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National Gun Control Expert Alan Lizotte Appointed Dean of UAlbany's Top-Ranked School of Criminal Justice

Contact(s):  Catherine Herman (518) 956-8150



Alan Lizotte, Dean, School of Criminal Justice

Alan Lizotte is one of the nation's leading experts on gun use and violence, criminology and juvenile delinquency. (Photo Mark Schmidt)

ALBANY, N.Y. (March 4, 2010) -- University at Albany President George M. Philip announced the appointment of Alan Lizotte as dean of the University’s top-ranked School of Criminal Justice. A highly-published scholar and distinguished faculty member, Lizotte was appointed after a national search chaired by Jeffrey Straussman, dean of the Rockefeller College of Public Affairs and Policy. Lizotte has been serving as interim dean of the School since last July.

"I am confident that under Dr. Lizotte's leadership, the School's reputation will grow as a top-tier research program, expanding its role in our community and nation while it fosters new international relationships," said President George M. Philip.

Lizotte is one of the nation's leading experts on gun use and violence, criminology and juvenile delinquency. He is a founding member and principal investigator of the Rochester Youth Development Study (RYDS). His work as co-principal investigator on several RYDS studies has garnered more than $25 million in grants over the past 20 years. He is also the executive director of the School's prestigious Hindelang Criminal Justice Research Center, which develops policy recommendations in the field of criminal justice, disseminates research results through publication in scholarly journals, and provides opportunities for graduate students to learn research skills and to develop dissertation topics. He has been a member of the Center's board continuously since 1986.

He  received the American Society of Criminology's Michael J. Hindelang Award in 2003 for the Most Outstanding Contribution to Research in Criminology, and in 2009, received UAlbany's President's Award for Excellence in Research and UAlbany's Graduate Student Association's Faculty Award for Excellence in Graduate Student Development.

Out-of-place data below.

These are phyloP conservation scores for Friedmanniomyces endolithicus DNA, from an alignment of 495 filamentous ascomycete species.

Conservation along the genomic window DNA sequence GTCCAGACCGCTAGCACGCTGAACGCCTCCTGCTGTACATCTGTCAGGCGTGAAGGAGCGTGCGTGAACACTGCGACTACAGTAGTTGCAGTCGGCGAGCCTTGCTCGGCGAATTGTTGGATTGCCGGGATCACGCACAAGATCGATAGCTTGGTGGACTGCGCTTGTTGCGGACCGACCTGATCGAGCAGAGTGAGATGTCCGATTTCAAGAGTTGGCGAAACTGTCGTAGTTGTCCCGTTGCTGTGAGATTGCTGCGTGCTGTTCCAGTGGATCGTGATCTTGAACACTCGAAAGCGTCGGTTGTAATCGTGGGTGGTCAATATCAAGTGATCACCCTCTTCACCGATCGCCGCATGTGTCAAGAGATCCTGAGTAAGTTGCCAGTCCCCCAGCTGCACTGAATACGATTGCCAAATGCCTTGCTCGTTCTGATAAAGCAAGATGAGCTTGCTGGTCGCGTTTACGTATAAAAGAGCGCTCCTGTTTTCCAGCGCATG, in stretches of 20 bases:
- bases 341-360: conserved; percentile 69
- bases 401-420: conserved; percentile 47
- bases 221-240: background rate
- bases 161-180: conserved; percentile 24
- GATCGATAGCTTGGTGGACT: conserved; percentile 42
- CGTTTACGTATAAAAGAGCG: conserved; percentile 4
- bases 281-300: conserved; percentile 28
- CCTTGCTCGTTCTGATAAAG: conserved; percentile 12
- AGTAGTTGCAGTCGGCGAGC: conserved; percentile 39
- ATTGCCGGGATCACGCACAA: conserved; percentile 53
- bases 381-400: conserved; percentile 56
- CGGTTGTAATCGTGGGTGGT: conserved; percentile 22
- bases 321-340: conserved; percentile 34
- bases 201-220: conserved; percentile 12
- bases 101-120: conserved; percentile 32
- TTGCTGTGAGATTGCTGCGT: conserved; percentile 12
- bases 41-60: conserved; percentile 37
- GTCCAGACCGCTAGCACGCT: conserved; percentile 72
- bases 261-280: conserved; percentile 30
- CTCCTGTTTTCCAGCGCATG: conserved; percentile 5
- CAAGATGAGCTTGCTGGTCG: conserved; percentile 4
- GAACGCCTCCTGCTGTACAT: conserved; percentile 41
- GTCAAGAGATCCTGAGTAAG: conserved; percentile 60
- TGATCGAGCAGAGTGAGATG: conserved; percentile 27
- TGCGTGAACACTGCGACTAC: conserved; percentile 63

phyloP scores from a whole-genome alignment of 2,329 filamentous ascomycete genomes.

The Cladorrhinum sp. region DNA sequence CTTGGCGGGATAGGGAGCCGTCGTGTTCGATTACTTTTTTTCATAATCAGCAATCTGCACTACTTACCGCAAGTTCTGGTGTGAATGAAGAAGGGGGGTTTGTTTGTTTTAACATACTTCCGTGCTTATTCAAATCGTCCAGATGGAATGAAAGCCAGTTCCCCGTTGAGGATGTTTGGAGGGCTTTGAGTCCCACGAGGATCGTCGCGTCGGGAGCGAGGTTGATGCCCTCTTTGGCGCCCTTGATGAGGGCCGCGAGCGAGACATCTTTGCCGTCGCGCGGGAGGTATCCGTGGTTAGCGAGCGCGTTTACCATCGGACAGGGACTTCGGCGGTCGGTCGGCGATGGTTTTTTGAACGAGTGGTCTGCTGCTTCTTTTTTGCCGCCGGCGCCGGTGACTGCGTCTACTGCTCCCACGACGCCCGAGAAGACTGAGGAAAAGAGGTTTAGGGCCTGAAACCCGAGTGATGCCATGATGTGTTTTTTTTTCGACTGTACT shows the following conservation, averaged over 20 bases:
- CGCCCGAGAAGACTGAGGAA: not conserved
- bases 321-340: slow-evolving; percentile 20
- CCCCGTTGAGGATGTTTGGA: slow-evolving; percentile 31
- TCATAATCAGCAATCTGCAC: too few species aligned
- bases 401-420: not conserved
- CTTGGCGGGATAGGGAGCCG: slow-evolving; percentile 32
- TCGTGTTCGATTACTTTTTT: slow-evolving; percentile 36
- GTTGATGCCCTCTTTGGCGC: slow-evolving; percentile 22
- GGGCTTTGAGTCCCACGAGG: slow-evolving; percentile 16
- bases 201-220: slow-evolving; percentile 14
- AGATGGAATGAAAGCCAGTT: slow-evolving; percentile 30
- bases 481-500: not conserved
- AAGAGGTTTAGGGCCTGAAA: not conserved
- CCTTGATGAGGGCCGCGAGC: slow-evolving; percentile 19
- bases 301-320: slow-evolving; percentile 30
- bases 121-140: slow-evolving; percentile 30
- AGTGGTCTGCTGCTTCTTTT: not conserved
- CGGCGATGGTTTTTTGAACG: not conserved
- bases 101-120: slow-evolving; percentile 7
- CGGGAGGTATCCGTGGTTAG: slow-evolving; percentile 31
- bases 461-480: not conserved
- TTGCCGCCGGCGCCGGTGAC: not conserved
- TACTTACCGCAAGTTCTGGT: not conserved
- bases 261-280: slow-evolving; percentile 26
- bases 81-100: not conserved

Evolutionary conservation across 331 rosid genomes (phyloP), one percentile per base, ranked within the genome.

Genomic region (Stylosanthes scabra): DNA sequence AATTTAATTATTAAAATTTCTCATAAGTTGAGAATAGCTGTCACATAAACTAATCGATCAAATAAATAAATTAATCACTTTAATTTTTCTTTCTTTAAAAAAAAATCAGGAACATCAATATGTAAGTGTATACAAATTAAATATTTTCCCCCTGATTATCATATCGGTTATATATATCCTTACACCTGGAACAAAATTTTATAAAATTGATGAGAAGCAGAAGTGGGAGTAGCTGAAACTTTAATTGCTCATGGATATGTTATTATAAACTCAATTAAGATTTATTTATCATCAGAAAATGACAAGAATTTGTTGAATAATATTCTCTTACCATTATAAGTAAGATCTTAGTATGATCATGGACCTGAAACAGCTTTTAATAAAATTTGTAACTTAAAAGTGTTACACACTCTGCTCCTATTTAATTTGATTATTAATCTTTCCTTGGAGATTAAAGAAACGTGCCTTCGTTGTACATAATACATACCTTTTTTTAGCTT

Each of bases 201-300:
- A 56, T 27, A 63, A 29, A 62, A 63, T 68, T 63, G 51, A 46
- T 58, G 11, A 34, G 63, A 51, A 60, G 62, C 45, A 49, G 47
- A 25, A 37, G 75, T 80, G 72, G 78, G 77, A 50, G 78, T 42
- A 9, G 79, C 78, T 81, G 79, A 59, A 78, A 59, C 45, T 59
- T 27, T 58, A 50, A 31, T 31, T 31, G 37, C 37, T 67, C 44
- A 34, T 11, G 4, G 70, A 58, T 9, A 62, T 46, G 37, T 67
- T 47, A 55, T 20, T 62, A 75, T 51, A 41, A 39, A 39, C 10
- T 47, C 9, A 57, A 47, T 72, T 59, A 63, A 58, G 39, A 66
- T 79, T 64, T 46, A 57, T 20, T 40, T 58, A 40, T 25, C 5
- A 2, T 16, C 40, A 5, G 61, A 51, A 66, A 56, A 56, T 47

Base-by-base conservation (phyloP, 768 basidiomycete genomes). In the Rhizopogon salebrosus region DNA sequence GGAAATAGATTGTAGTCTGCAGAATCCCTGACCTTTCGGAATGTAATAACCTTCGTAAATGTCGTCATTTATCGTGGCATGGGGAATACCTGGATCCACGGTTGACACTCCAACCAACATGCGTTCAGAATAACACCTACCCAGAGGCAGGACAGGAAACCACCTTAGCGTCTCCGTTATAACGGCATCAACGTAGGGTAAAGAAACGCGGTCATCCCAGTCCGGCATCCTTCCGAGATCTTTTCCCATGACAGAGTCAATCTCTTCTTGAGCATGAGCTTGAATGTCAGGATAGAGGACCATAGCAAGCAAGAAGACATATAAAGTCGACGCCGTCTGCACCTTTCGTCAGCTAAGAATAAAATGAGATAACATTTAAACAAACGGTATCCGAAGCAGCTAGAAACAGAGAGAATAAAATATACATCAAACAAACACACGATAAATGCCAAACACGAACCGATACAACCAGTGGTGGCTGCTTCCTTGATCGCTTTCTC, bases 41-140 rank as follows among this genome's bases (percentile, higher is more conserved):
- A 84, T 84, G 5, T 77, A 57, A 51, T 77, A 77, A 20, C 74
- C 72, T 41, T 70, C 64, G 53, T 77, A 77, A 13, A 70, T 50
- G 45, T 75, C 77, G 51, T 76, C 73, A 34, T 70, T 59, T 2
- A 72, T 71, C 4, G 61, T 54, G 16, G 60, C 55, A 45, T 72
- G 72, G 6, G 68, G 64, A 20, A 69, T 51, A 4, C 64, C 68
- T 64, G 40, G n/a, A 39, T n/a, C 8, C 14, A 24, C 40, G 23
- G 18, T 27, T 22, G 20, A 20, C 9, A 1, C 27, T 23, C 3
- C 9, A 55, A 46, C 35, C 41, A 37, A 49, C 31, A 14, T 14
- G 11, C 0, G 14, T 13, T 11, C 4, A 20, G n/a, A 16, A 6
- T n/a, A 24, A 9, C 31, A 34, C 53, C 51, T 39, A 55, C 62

He served from 2004 to 2007 as an executive counselor of the American Society of Criminology. Locally, he is serving on the City of Albany's selection committee in its search for a new chief of police. He received his master's degree and Ph.D. in sociology from the University of Illinois and his bachelor's in sociology from Brown University.

UAlbany's School of Criminal Justice examines the political, economic and cultural patterns that shape definitions of crime and influence policy. The School of Criminal Justice has been ranked consistently among the top two schools in the nation. Developed in the late 1960s, the School became the first Ph.D-granting criminal justice program in the nation, and its interdisciplinary “Albany Model” curriculum has been emulated throughout the nation. School alumni are serving in the expanding academic field of criminal justice research and teaching and all the operating agencies of criminal justice, in addition to the many private and non-profit organizations which provide services or make policy recommendations.

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Educationally and culturally, the University at Albany-SUNY puts "The World Within Reach" for its 18,000 students. An internationally recognized research university with 58 undergraduate majors and 128 graduate degree programs, UAlbany is a leader among all New York State colleges and universities in such diverse fields as public policy, nanotechnology and criminal justice. With a curriculum enhanced by 300 study-abroad opportunities, UAlbany launches great careers. For more information about this globally ranked University, visit For UAlbany's extensive roster of faculty experts, visit

UAlbany alumna Catherine Bertini, '71
UAlbany Alumni

"It was critical for me to be in a place where I could learn about government, both academic and practical experience"

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